You’re chomping on ice, or perhaps a piece of hard candy when you notice something hard in your mouth that doesn’t melt or dissolve. You get a bad feeling as you come to the realization that this mystery object, is in fact, a piece of broken tooth. Although the enamel that covers your teeth is the hardest, most mineralized tissue in the body, its strength has limits. Falling, receiving a blow to the face, or biting down on something hard, particularly if a tooth already has some decay, can cause that tooth to chip or break. If you discover you have broken or chipped a tooth, don’t panic. There are many ways your dentist can repair it.
Why do people get cracked or broken teeth?
The enamel that covers your teeth is the strongest tissue in your body, but it can still be broken or cracked. Teeth can be damaged in many ways. Maybe you were doing something you shouldn’t have, like playing football without a mouth guard or chewing on a pencil. Or maybe you suffered a traumatic fall, crash, or blow. According to the American Dental Association, the top nine foods that damage your teeth are hard candies, ice, citrus, coffee, dried fruit, potato chips, soda, alcohol, and sports drinks. Tooth decay or cavities can also weaken your teeth, causing them to be more likely to break when you are chewing hard food.
How do I care for a chipped or broken tooth?
It might take a day or two before you’re able to see your dentist and explore a restoration. In the meantime, you can care for your chipped tooth by taking an over-the-counter pain medication to keep the pain and swelling to a minimum. Rinsing your mouth can also be helpful to remove food particles that often stick in the jagged ends of a cracked tooth — just be sure to avoid cold temperatures that set off sensitivity. If the break has caused a sharp or jagged edge, try to cover it with a piece of wax paraffin or sugarless chewing gum to keep it from cutting your tongue or the inside of your lip or cheek. Make sure to eat soft foods and avoid biting down on the broken tooth. Trying a mouthwash is a good idea to keep things clean, especially if brushing the chipped tooth causes more discomfort. Does pain continue as you wait for your appointment? Apply an ice pack indirectly. This can help reduce swelling and some of the pain that comes with a chipped tooth without aggravating the nerves.
What are the treatment options?
Treatment for a broken or chipped tooth will depend on how severely it is damaged. If only a small piece of enamel broke off, the repair can usually be done simply in one office visit. A badly damaged or broken tooth may require a more lengthy and costly procedure. Here are some ways your dentist may repair your broken or chipped tooth.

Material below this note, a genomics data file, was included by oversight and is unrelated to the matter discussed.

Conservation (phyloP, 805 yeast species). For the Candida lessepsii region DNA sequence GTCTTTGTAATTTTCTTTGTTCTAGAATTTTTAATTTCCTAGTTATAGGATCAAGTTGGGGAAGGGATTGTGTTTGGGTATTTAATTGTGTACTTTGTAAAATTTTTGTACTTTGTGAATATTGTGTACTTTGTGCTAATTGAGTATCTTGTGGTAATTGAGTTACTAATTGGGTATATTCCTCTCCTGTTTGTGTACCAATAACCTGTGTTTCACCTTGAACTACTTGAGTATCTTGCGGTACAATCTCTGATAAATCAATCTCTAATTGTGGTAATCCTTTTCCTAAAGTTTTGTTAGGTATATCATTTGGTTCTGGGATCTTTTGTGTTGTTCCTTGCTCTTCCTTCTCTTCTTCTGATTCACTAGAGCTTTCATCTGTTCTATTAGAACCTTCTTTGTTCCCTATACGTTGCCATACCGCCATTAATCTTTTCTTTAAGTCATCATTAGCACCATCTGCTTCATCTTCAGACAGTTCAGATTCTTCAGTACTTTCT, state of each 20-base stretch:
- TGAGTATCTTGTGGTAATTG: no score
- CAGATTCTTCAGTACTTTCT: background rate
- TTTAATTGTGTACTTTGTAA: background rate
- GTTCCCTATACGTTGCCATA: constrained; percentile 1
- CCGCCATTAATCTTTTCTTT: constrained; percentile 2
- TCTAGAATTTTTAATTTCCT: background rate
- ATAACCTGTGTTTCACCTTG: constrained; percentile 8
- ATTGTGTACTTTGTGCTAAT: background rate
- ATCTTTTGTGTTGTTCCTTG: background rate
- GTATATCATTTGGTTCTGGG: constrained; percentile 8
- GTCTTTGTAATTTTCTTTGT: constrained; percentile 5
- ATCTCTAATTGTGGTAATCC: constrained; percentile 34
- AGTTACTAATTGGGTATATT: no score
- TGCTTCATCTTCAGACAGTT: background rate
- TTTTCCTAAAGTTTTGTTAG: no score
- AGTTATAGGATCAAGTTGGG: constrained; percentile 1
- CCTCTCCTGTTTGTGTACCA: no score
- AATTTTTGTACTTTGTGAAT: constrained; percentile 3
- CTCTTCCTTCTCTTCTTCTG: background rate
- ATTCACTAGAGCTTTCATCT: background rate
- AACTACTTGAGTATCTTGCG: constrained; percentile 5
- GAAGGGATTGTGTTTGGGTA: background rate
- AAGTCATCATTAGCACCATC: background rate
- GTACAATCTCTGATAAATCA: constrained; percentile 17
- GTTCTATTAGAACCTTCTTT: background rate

For small and uncomplicated chips, your dentist will probably suggest bonding. This is a simple procedure where a composite material is molded over the healthy area of the tooth to correct the chip. Your dentist will first roughen up the remaining enamel and shape the composite to create a natural-looking extension. He or she then sets the composite using a blue light that instantly hardens the material. When well maintained, bonding can last up to 10 years and is ideal for small, cosmetic chips.
As we talked about in one of our recent blogs, if your cracked tooth poses a more severe cosmetic issue, you might opt for veneers. These restorations are essentially porcelain covers on the front of your teeth and produce a smooth, natural look when fully applied. You can have one veneer installed or several, but they can be expensive. Nonetheless, veneers last 10 to 20 years, so they may be the right solution if you’ve cracked a bonding several times or you’re hoping to repair color and shape simultaneously.
Crowns, like veneers, are also porcelain covers for the teeth. The difference between crowns and veneers is that a crown shields the entire tooth, whereas a veneer only covers the forward-facing part of the tooth. Crowns are more appropriate when a cracked tooth causes the loss of a large portion of the original tooth. They can correct the tooth shape and repair your smile quickly, while preventing further damage such as tooth decay and exposed nerves.
4. Root Canal Therapy
If a tooth chip or break is large enough to expose the pulp, the center of the tooth containing nerves and blood vessels, bacteria from the mouth can enter and infect the pulp. If your tooth hurts, changes color, or is sensitive to heat, the pulp is probably damaged or diseased. Pulp tissue can die and if it’s not removed, the tooth can become infected and need to be extracted. Root canal therapy involves removing the dead pulp, cleaning the root canal, and then sealing it. In most cases, the remaining tooth must be covered with a crown to protect the now-weakened tooth.
5. Dental Implants
If your tooth has cracked just before the surface of the gum line, you should have the tooth removed and replaced with a dental implant. By removing the tooth and allowing the space to heal, your dentist can then add a metal post in the gum line prior to installing an implant that looks and feels like a real tooth. This helps you avoid infection and a future root canal. Just remember it may take the longest, as your mouth will need proper time to heal between the extraction and the implant.
A chipped tooth is a fairly common dental issue, but that doesn’t mean your fix should be run-of-the-mill. Take care of the problem quickly by making an appointment and discussing options with your dentist. With the right care and restoration, you’ll be back to a healthy, chip-free smile in no time.
If you have any questions about a broken or chipped tooth, call Winning Smiles to schedule an appointment with your dentist – 716-332-2444.